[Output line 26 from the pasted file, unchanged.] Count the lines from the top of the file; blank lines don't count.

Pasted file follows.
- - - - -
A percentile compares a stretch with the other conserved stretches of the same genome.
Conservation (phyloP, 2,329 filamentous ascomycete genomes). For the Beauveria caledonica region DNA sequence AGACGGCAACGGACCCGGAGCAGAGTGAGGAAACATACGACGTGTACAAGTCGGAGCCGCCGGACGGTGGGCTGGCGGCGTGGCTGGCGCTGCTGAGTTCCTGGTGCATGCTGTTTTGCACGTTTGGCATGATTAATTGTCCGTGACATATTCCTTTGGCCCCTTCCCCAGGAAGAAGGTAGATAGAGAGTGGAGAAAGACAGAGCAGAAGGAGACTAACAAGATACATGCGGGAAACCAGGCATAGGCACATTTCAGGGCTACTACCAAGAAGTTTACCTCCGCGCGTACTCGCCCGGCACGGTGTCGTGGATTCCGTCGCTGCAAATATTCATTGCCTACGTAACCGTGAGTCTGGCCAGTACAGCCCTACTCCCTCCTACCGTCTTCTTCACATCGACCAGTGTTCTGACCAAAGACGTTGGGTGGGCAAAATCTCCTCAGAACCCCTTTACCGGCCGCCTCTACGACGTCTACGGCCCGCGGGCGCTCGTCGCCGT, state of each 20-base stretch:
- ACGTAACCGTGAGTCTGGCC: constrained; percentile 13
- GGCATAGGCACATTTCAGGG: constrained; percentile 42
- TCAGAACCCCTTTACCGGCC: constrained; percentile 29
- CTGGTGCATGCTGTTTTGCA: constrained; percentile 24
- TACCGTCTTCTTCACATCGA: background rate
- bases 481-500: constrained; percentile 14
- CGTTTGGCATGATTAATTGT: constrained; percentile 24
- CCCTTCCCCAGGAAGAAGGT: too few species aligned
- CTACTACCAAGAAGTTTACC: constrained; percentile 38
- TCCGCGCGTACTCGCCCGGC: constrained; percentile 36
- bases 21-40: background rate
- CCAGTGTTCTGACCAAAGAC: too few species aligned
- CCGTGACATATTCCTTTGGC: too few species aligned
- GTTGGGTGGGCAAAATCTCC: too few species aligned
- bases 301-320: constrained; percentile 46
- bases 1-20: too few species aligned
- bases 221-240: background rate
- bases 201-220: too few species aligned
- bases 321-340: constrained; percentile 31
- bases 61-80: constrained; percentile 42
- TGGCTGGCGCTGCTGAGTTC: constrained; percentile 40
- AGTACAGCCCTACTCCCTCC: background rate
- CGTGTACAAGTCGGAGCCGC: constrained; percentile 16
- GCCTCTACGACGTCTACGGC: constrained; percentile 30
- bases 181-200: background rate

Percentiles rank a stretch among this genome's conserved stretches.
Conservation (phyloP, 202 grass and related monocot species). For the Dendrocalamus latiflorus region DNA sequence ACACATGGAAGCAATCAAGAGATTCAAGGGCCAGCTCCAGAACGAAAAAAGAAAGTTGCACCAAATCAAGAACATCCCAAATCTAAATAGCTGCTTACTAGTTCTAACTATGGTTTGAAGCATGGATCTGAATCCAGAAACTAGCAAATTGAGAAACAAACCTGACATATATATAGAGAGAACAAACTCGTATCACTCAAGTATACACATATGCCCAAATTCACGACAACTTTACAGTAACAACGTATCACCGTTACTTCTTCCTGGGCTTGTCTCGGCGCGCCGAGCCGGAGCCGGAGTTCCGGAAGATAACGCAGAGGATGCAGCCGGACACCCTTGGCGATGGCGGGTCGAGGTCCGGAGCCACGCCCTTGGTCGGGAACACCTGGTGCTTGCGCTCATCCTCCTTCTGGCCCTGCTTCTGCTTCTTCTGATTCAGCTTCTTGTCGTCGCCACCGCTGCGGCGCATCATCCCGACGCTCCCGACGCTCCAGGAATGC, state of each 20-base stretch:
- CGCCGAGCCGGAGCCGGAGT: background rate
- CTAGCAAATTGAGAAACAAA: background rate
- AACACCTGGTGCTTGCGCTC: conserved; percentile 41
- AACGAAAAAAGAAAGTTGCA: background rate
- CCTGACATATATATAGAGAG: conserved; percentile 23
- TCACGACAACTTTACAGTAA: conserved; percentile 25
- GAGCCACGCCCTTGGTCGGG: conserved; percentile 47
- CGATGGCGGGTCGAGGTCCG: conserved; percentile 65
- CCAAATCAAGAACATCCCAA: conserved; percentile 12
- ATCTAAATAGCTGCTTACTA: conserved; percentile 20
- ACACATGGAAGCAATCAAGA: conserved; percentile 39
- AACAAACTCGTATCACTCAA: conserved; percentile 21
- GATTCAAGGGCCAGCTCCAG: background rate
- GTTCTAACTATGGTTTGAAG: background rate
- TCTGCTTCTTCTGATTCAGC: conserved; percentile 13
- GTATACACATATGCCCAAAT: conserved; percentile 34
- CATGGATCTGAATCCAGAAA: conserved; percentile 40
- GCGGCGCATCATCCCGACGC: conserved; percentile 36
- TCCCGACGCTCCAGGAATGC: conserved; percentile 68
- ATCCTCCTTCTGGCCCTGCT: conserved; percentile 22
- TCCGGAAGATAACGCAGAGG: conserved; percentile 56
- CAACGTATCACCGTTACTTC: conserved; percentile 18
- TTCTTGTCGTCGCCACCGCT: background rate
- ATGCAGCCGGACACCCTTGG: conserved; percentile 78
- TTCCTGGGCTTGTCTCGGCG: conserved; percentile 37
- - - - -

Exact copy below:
- GCCTCTACGACGTCTACGGC: constrained; percentile 30